Green Bay Packers running back James Starks, left, gets by San Francisco 49ers' Patrick Willis (52) for a first down during the fourth quarter of Sunday's game at Lambeau Field. / Corey Wilson/Press-Gazette
The Green Bay Packers might have found themselves a new starting halfback.
Nearly two years after he last played in a game, James Starks had the look of a guy who could single-handedly revive the running game.
In his first NFL game and his first real, live football since his junior season in college at the University at Buffalo, the rookie sixth-round draft pick carried 18 times for 73 yards in Sunday’s 34-16 win over the San Francisco 49ers at Lambeau Field.
In the process, he displayed the kind of power and vision the Packers haven’t had since starter Ryan Grant went down for the season with an ankle injury in the season opener in Philadelphia.
After weeks of watching Brandon Jackson, Dimitri Nance and converted fullback John Kuhn carry the ball with moderate success, at best, perhaps Sunday represented a changing of the guard at running back.
“I don’t know, I wouldn’t say that,” Packers offensive coordinator Joe Philbin said. “The guy ran the ball well, but …”
Starks didn’t fumble, which was the Packers’ chief concern because of how much time he’s been away from full-contact football. He turned what could have been short or no gains into positive-yardage plays because he used his big frame (6-foot-2, 218 pounds) to carry defenders forward, and he was decisive in his cuts.
His best run was as 16-yarder off right guard on the second play of a 17-play, fourth-quarter drive that ate up 8 minutes and 35 seconds of the clock.
“I like his running style,” Packers coach Mike McCarthy said. “Everybody is going to talk about how high he (runs) just because of his particular build. But he’s a talented young man and when he comes off the back end, you better watch out, it’s going to the end zone. He has that kind of ability. He falls forward, and the bigger backs have that ability, and that’s the difference. That’s the difference between second-and-7 and second-and-4. And that’s what we’ll continue to train him to do. He has that little different dimension than the other two guys.”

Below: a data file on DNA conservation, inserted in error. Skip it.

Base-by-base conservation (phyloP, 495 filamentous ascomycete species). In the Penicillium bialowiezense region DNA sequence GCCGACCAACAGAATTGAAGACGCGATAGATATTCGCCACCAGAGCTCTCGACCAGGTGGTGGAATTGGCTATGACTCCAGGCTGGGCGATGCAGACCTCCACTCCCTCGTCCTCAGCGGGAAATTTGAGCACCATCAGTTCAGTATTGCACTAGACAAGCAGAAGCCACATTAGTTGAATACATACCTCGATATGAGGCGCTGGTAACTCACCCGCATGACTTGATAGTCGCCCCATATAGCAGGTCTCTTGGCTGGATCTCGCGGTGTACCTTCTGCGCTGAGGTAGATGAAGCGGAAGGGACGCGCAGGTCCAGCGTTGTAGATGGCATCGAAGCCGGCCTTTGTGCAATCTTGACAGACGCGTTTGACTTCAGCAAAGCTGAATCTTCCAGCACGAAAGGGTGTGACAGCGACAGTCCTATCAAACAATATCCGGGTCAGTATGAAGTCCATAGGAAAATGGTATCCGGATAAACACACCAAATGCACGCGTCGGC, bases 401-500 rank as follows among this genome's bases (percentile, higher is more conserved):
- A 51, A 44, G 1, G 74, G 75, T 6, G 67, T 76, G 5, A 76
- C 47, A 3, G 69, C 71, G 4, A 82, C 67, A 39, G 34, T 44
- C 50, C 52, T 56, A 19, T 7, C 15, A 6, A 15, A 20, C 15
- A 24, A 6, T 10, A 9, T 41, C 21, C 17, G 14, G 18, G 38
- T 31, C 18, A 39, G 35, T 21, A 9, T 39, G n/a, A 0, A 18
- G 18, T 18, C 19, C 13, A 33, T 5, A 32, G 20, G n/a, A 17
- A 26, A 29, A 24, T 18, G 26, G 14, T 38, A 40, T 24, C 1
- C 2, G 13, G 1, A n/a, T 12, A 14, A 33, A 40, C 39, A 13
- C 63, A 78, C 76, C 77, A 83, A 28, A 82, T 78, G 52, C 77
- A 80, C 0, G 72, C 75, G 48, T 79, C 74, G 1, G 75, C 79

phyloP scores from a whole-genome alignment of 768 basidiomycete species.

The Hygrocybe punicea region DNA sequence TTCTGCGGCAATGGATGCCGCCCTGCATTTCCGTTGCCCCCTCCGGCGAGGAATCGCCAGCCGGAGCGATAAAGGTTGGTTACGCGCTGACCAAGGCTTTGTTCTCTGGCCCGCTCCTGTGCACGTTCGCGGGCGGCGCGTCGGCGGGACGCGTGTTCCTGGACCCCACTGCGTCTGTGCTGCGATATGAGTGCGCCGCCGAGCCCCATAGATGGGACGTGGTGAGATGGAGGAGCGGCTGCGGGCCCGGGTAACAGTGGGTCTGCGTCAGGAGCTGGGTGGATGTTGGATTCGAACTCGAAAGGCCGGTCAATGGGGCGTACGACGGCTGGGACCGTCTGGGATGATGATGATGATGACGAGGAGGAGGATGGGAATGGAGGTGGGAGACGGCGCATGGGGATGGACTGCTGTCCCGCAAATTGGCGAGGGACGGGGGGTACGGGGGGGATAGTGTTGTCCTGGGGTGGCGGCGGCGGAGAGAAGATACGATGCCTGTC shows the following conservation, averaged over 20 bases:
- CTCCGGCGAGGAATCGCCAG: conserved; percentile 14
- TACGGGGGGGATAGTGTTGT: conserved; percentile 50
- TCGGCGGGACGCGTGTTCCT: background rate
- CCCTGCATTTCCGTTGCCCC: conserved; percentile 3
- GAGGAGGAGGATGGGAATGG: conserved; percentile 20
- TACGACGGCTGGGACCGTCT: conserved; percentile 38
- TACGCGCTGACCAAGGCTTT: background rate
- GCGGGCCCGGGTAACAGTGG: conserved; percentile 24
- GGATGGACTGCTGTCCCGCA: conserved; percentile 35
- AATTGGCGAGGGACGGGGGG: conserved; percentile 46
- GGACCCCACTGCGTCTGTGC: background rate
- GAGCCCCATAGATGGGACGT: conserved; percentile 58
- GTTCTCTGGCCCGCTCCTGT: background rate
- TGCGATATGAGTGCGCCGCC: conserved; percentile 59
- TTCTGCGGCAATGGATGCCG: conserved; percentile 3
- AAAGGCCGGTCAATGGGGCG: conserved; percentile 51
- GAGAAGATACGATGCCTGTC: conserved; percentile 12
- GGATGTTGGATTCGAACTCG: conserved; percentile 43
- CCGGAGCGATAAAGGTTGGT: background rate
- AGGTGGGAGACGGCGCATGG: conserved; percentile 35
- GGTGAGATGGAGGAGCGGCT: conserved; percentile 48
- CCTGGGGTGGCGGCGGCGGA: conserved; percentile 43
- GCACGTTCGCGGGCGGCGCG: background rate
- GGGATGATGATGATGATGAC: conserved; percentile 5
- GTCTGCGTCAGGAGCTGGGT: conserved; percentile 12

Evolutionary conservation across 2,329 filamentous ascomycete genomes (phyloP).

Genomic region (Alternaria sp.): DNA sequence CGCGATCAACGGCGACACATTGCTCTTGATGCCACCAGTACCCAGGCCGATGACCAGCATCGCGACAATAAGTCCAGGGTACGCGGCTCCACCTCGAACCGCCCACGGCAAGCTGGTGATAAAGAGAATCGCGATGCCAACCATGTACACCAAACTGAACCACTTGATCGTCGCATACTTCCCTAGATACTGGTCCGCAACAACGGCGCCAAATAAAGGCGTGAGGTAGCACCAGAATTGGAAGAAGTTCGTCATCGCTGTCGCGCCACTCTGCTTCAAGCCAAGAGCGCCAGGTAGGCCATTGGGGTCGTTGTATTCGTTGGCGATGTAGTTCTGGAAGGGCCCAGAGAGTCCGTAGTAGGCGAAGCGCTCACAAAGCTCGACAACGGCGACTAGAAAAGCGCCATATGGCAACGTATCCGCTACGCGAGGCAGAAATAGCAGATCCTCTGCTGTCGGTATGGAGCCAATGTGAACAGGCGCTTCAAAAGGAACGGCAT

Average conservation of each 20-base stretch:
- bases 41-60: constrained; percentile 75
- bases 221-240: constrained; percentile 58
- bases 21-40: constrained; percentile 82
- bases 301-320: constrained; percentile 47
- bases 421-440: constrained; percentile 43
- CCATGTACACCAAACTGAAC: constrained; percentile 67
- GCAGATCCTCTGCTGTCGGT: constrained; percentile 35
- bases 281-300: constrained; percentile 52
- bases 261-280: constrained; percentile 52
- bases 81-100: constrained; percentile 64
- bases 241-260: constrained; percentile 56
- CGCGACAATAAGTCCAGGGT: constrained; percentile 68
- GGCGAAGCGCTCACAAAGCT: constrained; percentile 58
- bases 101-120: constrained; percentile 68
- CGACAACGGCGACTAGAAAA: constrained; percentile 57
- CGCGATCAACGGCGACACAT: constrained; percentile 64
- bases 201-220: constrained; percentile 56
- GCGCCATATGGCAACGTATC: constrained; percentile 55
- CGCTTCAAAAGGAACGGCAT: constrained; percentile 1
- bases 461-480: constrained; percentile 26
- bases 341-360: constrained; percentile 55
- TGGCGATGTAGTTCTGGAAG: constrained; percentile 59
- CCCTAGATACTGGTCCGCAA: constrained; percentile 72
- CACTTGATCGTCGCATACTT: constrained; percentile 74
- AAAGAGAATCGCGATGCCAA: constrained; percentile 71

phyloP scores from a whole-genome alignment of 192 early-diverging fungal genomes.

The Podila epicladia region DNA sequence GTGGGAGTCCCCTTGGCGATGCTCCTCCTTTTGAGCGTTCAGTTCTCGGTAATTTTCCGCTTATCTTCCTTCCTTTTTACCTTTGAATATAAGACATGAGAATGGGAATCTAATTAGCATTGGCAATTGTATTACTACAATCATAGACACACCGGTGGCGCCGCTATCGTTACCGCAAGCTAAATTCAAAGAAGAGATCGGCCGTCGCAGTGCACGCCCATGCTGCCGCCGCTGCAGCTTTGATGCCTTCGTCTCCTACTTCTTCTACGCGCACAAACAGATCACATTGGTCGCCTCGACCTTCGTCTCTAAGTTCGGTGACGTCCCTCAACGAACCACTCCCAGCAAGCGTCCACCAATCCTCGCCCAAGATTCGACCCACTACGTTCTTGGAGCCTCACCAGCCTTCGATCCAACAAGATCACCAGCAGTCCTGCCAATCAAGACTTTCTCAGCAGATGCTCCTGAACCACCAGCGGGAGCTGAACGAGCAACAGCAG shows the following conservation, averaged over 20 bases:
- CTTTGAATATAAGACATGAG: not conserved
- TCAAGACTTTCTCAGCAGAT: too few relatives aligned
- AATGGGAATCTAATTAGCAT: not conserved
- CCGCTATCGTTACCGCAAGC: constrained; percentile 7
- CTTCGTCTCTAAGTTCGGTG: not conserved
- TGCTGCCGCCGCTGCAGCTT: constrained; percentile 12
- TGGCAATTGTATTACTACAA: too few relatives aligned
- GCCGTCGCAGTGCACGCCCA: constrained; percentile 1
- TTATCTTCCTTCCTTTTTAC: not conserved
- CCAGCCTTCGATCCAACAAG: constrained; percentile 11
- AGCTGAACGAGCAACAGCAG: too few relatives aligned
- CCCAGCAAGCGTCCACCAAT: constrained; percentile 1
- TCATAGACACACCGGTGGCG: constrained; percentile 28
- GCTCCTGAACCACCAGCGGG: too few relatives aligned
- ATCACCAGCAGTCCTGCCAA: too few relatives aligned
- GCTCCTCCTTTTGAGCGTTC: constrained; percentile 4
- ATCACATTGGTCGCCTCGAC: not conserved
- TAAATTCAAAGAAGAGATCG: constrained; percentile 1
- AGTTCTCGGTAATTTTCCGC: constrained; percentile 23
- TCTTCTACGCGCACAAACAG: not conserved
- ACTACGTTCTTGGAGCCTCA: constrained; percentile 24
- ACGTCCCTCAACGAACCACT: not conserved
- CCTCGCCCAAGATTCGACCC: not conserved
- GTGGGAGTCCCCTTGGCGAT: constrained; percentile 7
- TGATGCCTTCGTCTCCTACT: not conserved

No one – not even Starks – knew he would see as much action as he did, especially given how long he’s been away from the game. He missed his entire senior season because of a shoulder injury and then severely pulled a hamstring last May in one of his first offseason workouts with the Packers. He spent all of training camp and the first six weeks of the regular season on the physically unable to perform list. After practicing for three weeks, he was added to the roster on Nov. 9 but was inactive for the next two games against Minnesota and Atlanta. But when Nance sustained a concussion last week against the Falcons, it opened the door for Starks.
The Packers’ plan was to get Starks some work, about eight to 10 carries, in the base package but because they expected to use so much of their multiple-receiver sets, Jackson was still slated to get most of the work. Instead, in part based on what the 49ers did defensively, the Packers stuck with a heavy dose of their base or two-tight-end packages.
“I felt good,” Starks said. “After I was getting hit and taking the contact, I felt good. My legs felt strong. I felt like I could keep moving.”
The 18 carries by Starks were the most by a single Packers’ running back since Jackson had that same number in Week 1 against the Eagles. On Sunday, Jackson, who has a 3.8-yard average per carry and a team-high 514 yards rushing, carried just four times for 13 yards. That was his lightest workload of the season, although he did catch four passes for 63 yards, including a 37-yard screen that set up the Packers’ second touchdown.
“We’ll just have to wait and see,” Jackson said when asked if there will be opportunities for both him and Starks. “I felt like there were opportunities in the passing game. I contributed to that, so I’ve just got to keep moving forward.”
When asked if he and Starks have different styles, Jackson: “I don’t want to get into different styles. Starks, he did great.”
That Starks averaged a respectable 4.1-yards per carry against a 49ers run defense that came in ranked eighth in rushing yards allowed per game and sixth in rushing average made his debut all the more impressive.
“I think he did some good things,” Philbin said. “But Brandon Jackson’s done some very good things as well. We wanted to get some information on the kid.”